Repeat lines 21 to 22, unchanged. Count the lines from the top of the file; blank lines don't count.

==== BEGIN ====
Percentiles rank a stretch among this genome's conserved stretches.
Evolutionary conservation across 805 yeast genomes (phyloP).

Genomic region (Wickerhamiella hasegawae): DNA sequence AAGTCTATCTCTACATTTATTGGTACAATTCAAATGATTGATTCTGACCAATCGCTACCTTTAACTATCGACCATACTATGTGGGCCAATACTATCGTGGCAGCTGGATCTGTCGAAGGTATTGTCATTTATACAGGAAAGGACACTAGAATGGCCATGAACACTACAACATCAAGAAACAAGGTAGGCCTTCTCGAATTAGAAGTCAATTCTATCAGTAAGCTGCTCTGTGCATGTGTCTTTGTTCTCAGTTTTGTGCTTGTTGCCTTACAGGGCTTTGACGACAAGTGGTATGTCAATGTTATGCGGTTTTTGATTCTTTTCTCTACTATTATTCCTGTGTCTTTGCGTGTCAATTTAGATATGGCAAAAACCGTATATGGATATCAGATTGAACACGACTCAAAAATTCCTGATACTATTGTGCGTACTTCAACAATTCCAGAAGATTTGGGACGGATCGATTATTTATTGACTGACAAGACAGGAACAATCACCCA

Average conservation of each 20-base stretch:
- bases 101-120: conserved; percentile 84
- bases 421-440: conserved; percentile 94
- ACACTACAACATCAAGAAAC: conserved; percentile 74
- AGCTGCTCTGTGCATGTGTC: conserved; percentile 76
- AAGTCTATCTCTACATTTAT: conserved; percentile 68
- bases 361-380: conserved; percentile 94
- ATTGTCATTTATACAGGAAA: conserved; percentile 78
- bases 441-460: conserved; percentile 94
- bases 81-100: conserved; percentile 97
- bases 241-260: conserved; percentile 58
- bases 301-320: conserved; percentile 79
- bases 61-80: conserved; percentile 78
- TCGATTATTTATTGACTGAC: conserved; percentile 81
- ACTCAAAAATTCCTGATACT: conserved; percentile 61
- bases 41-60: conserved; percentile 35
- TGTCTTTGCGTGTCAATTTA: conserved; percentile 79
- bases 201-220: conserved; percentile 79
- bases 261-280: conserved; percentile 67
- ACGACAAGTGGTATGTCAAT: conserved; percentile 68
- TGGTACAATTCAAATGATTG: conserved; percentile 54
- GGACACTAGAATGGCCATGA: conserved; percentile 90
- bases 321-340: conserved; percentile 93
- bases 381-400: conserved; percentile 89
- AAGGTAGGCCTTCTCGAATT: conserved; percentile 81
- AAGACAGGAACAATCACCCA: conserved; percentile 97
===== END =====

- bases 201-220: conserved; percentile 79
- bases 261-280: conserved; percentile 67